c) Worth a look? Already looked at and decided. An auditor looked at "the books" and discovered that a Los Angeles judges association was using fees intended for the court's general fund, not for the judges association, to pay for judicial retirement parties, gifts, etc. More (LA Times 04.03.02) The old expression "Look for the woman" in the judicial context perhaps should be "Look for the slush fund." It would be interesting to see what an intensive rather than casual audit of "the books" of various courts around the country might find. For example, if a funded position is vacant for six months, does the court, as it should, report this to the legislature or other appropriating body or does it "use" the money for other purposes? I dunno if this is done but I'd like to know, just out of curiosity. And, as a general matter, I'd like it if the judicial branch in each state was required to make available to the public, over the internet, a specific and detailed item-by-item budget (who is paid what, what does a particular judge's expense account record reveal, how much did the court pay for each new computer, etc.). More.
d) Worth a look? I suspect not, but hizonner didn't give her the option of not looking. I'm referring to the now-notorious Judge H. Patrick McFalls, who reportedly deliberately let his pants and shorts fall the other day, publicly exposing his buttocks to passing motorists, one of whom, a woman, came forward to complain. More (Pittsburgh Post-Gazette 04.02.2002). According to the report, McFalls was arrested for DWI nine hours later. If charged with and convicted of both offenses, may McFalls be sentenced for both offenses? In some states, Minnesota for example, it depends on whether the offenses may be said to have been committed as part of a "single behavioral incident." If so, then only one sentence is allowed. One suspects Judge McFalls may not be a real judge much longer, but perhaps he can find employ as one of the eccentric judges popular in TV shows about lawyers and judges -- perhaps N.Y.P.D. Blue which requires actors to consent as part of the contract of employ to exposing their butt on camera if the script calls for it.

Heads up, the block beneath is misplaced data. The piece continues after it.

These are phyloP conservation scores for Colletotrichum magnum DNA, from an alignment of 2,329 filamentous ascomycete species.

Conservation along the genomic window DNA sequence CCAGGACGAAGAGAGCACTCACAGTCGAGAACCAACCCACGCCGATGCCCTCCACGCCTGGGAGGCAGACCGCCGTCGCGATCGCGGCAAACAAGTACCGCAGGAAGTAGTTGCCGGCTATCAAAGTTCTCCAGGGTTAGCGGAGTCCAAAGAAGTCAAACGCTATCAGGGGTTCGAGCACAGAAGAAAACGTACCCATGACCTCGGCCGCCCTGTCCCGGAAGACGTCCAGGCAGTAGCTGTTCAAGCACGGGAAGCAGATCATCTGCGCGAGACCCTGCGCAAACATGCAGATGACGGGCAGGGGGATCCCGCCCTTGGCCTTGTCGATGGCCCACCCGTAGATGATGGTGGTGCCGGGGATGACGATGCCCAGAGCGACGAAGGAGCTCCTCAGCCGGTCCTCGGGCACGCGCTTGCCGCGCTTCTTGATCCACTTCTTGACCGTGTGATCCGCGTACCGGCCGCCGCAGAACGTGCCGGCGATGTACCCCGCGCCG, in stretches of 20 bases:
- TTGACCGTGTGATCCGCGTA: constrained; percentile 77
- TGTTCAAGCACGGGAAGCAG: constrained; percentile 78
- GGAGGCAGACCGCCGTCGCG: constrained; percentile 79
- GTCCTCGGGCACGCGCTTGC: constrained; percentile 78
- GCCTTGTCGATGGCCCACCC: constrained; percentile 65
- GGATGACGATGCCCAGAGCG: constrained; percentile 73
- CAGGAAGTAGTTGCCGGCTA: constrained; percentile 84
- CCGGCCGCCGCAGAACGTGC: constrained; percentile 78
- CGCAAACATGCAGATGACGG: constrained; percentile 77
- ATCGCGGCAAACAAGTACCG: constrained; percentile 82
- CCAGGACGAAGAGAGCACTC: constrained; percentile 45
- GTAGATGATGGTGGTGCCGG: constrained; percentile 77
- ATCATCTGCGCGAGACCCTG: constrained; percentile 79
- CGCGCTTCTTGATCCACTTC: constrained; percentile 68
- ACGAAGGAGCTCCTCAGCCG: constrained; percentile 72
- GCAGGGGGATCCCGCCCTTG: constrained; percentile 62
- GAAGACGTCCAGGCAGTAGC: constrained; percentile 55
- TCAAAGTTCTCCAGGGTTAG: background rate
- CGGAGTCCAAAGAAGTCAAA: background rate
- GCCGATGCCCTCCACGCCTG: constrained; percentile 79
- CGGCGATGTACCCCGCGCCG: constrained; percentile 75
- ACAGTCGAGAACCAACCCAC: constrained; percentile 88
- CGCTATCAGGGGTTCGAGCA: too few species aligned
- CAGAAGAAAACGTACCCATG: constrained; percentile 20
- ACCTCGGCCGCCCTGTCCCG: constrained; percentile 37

e) Worth a look? Yes. It's worth a look because it's so bizarre: a court's upholding the firing of a secretary because the boss's wife (as boss's wives tend to do) hated her. More (NY Post 04.03.2002).